It's going to depend on your theological standpoint, but many theologies allow the view that it is not the business of their religion to try to get the state to impose true religious views on non-believers. If that is your position, you can certainly accept the secularist coin view that it is not the business of the state to be identifying the true (or most beneficial) religion and then imposing its standards on everyone,including non-believers.

Hutton says: "The reason why a secularist objects so strongly about the extension of religion into the public sphere – and even its private practice – is because its adherents are delusional, and, using your own words, imposing a delusional set of values and practices on others."

Well, not really. I don't want someone else's values and practices imposed on me whether these values and practices are "delusional" or not. I don't want them imposed on me because they are not my values and practices. All religious believers, as well as atheists, have a stake in living under a political system that allows each person a great deal of latitude to live in accordance with her own beliefs and values, and engage in her own practices. It is better all round if the state does not get too far into this, and most of us could agree that the state does not do a good job of it. For a start, it should not be identifying and imposing the "correct" religion.

I said "a great deal of latitude" because the state does, in fact, require some things, such as that we not murder each other, that we look after our children, and that we pay our taxes. But modern secular states do not impose comprehensive systems of thought on their citizens, and they do not impose specifically religious standards of morality (or at least they have tended to move away from imposing such standards). If these states have a legitimate interest in imposing a morality at all, it is a rather minimal one related to avoidance of worldly harms and requiring some basic mutual cooperation. That leaves all sorts of other decisions to the individuals concerned. Hence such catchphrases as, "Don't like abortion. Don't have one!"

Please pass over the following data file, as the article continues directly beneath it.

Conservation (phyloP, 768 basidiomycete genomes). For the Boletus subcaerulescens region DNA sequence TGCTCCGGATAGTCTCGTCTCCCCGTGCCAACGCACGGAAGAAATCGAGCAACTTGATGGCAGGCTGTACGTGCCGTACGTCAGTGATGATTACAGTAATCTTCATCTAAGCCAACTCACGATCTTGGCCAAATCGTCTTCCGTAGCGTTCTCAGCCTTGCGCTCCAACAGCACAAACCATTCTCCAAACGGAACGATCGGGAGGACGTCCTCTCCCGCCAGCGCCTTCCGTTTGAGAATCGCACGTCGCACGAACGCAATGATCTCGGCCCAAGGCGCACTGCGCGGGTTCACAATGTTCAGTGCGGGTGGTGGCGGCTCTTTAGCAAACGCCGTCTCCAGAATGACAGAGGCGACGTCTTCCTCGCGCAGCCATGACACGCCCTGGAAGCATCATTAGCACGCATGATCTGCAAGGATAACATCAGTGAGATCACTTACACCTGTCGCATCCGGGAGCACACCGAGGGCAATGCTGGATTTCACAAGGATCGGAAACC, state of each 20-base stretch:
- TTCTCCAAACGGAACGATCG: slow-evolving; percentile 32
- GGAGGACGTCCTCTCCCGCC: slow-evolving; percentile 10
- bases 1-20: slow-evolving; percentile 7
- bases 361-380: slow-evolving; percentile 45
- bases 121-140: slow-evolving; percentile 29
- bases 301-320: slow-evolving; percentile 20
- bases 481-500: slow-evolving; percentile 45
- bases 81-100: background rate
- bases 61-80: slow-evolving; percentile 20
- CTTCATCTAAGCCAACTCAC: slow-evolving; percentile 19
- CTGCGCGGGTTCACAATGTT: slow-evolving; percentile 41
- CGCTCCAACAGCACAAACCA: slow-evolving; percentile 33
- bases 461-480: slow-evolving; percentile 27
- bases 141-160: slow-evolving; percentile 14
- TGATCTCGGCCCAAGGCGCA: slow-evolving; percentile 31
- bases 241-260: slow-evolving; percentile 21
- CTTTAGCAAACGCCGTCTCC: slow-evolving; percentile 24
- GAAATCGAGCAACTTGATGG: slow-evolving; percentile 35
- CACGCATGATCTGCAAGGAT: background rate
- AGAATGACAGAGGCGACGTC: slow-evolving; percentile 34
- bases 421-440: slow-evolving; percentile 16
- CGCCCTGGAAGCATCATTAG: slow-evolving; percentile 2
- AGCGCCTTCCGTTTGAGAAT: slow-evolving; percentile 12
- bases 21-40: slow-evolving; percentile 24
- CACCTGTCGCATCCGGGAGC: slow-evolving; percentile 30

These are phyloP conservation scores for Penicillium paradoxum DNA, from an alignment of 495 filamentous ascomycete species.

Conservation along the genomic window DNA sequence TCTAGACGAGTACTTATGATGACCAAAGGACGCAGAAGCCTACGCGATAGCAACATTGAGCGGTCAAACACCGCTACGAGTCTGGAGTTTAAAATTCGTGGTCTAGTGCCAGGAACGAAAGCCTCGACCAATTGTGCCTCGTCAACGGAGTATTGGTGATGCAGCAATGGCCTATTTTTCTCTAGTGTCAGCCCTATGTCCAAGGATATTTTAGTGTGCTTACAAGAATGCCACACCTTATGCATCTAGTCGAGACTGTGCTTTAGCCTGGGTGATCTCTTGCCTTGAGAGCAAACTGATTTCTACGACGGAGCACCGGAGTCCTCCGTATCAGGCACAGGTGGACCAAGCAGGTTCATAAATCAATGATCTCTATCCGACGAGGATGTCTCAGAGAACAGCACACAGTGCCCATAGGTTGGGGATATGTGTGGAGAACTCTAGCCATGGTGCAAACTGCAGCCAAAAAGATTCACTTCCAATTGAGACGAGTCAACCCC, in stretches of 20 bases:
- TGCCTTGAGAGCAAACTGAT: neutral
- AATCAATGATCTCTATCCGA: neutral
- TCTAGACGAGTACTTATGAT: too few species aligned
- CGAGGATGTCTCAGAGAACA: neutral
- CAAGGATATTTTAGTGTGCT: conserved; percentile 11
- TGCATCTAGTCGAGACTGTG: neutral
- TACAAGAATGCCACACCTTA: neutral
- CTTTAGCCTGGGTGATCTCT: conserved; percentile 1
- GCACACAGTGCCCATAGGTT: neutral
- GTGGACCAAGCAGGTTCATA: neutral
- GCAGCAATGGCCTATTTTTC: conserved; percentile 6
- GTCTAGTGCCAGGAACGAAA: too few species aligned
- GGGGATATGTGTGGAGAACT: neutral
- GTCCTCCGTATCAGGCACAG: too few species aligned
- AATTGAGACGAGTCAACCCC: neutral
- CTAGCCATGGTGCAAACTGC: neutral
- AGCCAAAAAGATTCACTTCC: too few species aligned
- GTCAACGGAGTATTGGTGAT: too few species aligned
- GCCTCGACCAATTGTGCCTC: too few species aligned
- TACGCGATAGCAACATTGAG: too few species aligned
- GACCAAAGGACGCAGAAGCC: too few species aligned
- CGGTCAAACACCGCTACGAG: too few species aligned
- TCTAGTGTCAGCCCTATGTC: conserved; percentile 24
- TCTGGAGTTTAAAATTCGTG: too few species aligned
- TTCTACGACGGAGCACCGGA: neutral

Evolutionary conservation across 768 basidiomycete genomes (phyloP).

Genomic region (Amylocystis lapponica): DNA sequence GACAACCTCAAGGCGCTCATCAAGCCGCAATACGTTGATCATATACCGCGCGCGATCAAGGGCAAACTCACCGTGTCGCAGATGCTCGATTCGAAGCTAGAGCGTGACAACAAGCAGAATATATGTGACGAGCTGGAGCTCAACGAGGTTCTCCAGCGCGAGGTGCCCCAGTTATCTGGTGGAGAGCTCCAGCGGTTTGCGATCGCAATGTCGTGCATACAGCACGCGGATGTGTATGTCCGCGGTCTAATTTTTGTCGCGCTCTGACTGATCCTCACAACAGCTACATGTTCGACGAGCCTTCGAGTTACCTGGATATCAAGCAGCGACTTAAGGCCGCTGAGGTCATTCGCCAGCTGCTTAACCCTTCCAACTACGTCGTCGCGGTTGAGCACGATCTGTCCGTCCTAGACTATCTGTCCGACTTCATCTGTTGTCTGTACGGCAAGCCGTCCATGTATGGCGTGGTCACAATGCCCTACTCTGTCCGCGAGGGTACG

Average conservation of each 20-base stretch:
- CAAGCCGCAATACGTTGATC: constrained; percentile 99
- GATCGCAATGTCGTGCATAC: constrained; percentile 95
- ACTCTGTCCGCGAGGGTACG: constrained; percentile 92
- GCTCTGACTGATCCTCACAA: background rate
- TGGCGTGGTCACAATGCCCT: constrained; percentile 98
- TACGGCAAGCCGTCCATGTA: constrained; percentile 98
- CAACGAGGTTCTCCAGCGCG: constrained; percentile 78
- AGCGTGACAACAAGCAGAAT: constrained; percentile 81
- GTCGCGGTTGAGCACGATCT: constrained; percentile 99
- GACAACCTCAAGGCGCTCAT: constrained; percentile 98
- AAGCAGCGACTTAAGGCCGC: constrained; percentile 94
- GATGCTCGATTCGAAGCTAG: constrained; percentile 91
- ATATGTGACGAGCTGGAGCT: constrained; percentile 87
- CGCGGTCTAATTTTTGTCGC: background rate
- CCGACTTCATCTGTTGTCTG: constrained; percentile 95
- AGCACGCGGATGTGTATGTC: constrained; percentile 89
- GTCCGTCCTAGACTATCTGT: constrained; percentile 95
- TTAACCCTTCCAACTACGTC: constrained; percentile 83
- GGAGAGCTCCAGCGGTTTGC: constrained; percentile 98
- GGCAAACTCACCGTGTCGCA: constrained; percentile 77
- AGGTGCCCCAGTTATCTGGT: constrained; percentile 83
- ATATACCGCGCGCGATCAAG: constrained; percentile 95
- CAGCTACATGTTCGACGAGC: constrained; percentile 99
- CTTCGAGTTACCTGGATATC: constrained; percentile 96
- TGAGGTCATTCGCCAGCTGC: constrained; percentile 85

Indeed, early secularists such as John Locke tended to be Protestant Christians rather than atheists. Secularists these days can belong to almost any religion, though it's true that Muslims and Catholics (at least the higher clergy, not necessarily ordinary Catholics) can have a problem with secularism. Those religions have, historically, been particularly unwilling to draw even a conceptual line between religious and political authority.

Getting back to the Hutton/Dawkins debate, Dawkins is not muddying the waters at all. What he has to say is clear and accurate, while Hutton seems to have a bizarre, incorrect, and ahistorical idea of what secularism is all about. If someone like him can be this confused, we clearly have a lot of work to do.

Finally, I do realise that there are some grey areas, puzzles, etc., here for philosophers to discuss. But that's not what Hutton is talking about. He misunderstands the nature of secularism at a very basic level.

Even more about secularism - Will Hutton and Richard Dawkins debate

Well, debate in a very civil and intelligent back-and-forth. I think Dawkins is spot-on on this occasion. Hutton is quite good, too, in his way, though rather confused as to what secularism is all about. I can't entirely blame him, as the word secularism and its cognates are used in various ways. Still, it shouldn't be that difficult to understand what is being spoken about here - essentially the idea that the government should not make its decisions on a religious basis. It should not do things for specifically religious reasons and should not give such reasons when it justifies its policies and actions.

That leaves everyone free to practise her religion and follow whatever canons of conduct it demands, above and beyond those in the secular law, as she pleases. It also allows others not to follow any religious practices or any specifically religious canons of conduct if they don't so wish. You need only obey the laws, which will be made for non-religious reasons. Secularism is closely connected with religious freedom (though not with religious privilege, such as the privilege to impose your views through political force, or the privilege of being exempt from certain laws).

Hutton is also confused about tolerance. Merely trying to persuade people to adopt a religious viewpoint, or to abandon one and become (perhaps) an atheist, is not an act of intolerance. Dawkins puts this well:
That doesn't mean religious people shouldn't advocate their religion. So long as they are not granted privileged power to do so (which at present they are) of course they should. And the rest of us should be free to argue against them. But of all arguments out there, arguments against religion are almost uniquely branded "intolerant". When you put a cogent and trenchant argument against the government's economic policy, nobody would call you "intolerant" of the Tories. But when an atheist does the same against a religion, that's intolerance. Why the double standard? Do you really want to privilege religious ideas by granting them unique immunity against reasoned argument?

Sunday, February 19, 2012

On religious freedom and religious privilege